Your rangehood above your kitchen stove is an essential must-have appliance if you want to maintain the good air quality in your home.
It captures the heat and smoke and ejects it at the source before it escapes into the rest of your kitchen, causing greasy surfaces and less-than-desirable lingering smells.
With all that grime that it picks up, the filter can get pretty dirty—and maybe you’ve never even checked under your range hood. If it gets too dirty, and the grease is too thick, it will become less effective.
So, keeping your range hood filter clean is absolutely essential for it to continue doing its job properly.
Let’s take a look at how you can do that (hint: one option is easier than you think!):
Can You Clean Range Hood Filters In The Dishwasher?
Dishwashers are highly effective at cleaning range hood filters. When your dishwasher sprays hot water, this helps to remove the caked-on grease.
I’ve cleaned my range hood filters for several years using the dishwasher, and it works very well and saves me time by not having to wash the filters by hand.
The dishwasher works well in most cases, but it might not remove all the grease.
Detailed Steps Using A Dishwasher To Clean Your Filter
So, your range hood filter isn’t that dirty, but it could still use a good clean to prevent excess build-up. Or, you’ve finished scrubbing your rangehood by hand and want to give it the extra push to be as squeaky clean as possible.
The dishwasher. We’ve touched upon using a dishwasher to clean your filter at the start of this article, but now I would like to go a bit more in-depth.
1. Put the filter vertically in the bottom rack as you would a plate or a flat lid/cover.
We recommend an empty dishwasher with nothing but the filter to clean, but you know the strength of your own dishwasher better than we do.
2. Run a hot cycle on your dishwasher.
If your dishwasher has a “Pots and Pans” cycle option, then choose that, as it will work harder at removing pesky grease and discoloration from cooking.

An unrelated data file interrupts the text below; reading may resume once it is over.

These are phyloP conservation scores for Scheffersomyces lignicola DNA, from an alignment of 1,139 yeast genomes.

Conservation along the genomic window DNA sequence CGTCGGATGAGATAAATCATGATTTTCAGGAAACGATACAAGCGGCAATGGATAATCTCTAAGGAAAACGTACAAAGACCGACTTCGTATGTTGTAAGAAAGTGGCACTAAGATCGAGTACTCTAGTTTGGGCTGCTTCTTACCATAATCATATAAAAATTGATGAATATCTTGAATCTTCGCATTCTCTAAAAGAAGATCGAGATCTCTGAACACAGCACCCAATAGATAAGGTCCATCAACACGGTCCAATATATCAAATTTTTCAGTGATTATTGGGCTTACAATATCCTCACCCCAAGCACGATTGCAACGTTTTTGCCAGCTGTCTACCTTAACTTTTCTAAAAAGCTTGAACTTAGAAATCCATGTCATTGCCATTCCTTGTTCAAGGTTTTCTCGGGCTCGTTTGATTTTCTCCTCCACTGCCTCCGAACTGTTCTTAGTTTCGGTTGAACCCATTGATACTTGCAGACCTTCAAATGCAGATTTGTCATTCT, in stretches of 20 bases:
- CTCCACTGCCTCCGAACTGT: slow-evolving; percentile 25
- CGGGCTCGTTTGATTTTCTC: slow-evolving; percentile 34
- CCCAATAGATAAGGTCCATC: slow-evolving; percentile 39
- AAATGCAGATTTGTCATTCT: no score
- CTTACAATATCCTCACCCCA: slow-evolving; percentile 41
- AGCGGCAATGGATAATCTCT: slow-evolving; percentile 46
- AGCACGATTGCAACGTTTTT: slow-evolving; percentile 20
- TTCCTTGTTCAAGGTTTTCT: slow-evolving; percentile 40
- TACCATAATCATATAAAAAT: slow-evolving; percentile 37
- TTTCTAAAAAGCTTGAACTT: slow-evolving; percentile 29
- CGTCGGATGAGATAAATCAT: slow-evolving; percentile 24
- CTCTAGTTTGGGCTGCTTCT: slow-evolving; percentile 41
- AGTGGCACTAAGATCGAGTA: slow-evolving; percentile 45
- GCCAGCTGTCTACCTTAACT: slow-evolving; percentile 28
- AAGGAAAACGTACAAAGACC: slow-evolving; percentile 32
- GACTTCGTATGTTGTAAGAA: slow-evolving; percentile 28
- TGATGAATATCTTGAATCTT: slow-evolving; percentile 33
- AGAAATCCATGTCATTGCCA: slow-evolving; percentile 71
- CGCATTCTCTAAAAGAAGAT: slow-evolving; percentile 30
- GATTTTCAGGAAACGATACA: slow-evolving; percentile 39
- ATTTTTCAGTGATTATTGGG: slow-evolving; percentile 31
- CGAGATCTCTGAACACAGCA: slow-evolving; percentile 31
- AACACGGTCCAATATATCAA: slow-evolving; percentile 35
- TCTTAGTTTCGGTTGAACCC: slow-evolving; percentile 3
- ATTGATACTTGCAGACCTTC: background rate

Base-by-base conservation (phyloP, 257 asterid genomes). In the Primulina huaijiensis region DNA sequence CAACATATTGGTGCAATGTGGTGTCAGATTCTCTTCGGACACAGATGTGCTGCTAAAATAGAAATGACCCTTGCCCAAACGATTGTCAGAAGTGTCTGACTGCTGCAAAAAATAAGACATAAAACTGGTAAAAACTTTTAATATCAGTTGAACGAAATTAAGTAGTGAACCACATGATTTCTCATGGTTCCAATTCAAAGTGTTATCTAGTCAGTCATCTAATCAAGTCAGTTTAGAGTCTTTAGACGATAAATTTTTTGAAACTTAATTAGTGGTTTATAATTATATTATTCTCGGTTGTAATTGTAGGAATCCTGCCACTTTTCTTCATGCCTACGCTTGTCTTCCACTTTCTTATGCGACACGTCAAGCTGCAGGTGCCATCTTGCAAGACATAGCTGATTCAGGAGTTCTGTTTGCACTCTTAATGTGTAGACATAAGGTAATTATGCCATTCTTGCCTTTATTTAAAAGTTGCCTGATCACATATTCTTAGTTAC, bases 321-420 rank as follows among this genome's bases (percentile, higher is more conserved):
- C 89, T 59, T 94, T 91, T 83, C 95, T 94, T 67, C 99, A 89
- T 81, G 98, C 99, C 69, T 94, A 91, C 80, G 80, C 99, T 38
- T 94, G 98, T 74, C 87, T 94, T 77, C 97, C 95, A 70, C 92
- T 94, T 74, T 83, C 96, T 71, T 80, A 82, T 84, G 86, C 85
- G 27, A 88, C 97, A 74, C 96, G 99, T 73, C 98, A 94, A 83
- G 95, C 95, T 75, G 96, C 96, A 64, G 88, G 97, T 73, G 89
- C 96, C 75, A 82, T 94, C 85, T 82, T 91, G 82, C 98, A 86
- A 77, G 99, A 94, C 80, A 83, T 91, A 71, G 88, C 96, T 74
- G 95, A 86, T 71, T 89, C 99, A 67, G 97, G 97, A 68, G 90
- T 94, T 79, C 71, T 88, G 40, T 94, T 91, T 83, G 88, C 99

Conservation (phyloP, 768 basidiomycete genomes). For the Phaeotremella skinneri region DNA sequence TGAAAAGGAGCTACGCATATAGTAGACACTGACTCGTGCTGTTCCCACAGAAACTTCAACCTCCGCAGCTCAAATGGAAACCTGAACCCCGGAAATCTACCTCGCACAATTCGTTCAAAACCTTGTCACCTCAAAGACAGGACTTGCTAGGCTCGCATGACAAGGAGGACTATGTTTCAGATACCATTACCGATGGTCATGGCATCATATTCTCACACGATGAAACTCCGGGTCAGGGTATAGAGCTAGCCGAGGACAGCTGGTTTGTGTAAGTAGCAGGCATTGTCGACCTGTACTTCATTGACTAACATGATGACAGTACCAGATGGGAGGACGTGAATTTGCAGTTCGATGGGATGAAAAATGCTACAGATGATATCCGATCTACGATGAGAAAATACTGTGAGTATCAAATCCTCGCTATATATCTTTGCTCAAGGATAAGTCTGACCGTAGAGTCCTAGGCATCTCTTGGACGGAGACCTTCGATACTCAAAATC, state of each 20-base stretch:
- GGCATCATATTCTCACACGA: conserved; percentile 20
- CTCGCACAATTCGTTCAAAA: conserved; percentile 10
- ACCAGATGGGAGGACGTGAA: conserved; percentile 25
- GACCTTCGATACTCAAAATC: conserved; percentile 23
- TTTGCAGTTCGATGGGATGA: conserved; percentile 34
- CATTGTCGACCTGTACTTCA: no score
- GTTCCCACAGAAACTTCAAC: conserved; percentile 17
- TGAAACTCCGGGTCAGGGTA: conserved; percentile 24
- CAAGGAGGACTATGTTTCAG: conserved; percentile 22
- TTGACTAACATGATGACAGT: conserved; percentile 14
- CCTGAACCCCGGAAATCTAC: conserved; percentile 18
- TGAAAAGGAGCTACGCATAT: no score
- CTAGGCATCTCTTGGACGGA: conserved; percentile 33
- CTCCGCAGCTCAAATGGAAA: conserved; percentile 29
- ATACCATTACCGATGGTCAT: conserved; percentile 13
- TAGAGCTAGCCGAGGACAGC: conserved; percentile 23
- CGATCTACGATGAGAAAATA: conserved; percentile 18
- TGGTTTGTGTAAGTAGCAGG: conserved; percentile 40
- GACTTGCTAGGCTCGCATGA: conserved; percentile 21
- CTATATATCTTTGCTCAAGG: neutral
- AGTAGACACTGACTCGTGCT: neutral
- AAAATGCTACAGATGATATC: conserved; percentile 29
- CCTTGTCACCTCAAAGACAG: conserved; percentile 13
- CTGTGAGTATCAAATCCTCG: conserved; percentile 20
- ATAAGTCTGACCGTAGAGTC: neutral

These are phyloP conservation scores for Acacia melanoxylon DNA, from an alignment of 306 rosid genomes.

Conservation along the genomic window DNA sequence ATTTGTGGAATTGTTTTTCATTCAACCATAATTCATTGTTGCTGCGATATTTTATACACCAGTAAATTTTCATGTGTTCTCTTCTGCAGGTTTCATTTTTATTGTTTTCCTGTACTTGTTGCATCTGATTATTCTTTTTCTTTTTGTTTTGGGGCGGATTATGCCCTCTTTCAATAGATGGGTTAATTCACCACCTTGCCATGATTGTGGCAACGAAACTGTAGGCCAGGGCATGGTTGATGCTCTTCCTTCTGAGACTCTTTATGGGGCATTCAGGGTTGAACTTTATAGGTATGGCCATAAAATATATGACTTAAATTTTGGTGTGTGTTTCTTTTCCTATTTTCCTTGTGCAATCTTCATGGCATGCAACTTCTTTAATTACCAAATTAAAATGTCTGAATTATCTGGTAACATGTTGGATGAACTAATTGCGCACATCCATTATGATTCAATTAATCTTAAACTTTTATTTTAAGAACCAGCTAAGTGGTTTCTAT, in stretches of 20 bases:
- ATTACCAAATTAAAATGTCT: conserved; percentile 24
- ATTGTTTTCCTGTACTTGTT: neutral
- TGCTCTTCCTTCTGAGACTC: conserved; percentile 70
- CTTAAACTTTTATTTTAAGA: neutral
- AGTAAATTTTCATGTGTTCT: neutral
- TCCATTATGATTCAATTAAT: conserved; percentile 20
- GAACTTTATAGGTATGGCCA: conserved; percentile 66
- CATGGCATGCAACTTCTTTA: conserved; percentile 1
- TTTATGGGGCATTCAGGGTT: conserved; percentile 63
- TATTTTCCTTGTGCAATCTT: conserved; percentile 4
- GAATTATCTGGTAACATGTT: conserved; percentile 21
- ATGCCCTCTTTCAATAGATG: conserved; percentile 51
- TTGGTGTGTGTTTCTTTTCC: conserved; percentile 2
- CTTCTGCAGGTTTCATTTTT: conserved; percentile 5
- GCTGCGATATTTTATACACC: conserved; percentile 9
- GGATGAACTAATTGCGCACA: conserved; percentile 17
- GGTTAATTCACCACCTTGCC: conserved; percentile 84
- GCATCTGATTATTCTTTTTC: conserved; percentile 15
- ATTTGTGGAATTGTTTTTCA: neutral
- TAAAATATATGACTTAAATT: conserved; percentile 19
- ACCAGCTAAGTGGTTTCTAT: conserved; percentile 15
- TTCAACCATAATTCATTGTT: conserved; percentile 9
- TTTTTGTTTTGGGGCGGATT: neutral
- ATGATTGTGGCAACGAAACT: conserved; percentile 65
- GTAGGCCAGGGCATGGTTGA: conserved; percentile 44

3. Dry your filter.
You can run a drying cycle on your dishwasher, let it air dry on a drying rack or both.
Again, you know the strength of your dishwasher best—just make sure the filter is totally dry before putting it back into your rangehood.
How Often Does The Filter Need Cleaning?
There is no objective answer to this question, unfortunately.
The pace at which your rangehood filter gets dirty is solely dependent on how much you cook, what you cook, and even the air quality, or the usage of fans in your home.
Typically, if you’re not using your dishwasher, you can get away with doing a deep clean of your range hood filter about once a month (again, this is still subjective) and maybe once every week to two weeks in the dishwasher.
You’ll have to be the judge when you decide on your range hood filter. And, remember, some of you had never cleaned it at all before this article—so don’t be too stressed about it.
To avoid the deep clean, every time you go to cook at your stove, take a peek under the range hood.
If the color starts darkening, you’ll catch it right away before the build-up begins, and you can opt for a dishwasher rather than a hard scrub.
Determine The Gunk Level Of The Filter
There are a few cleaning options that just won’t work if your range hood filter is so thick with grease that you can barely see the filter itself.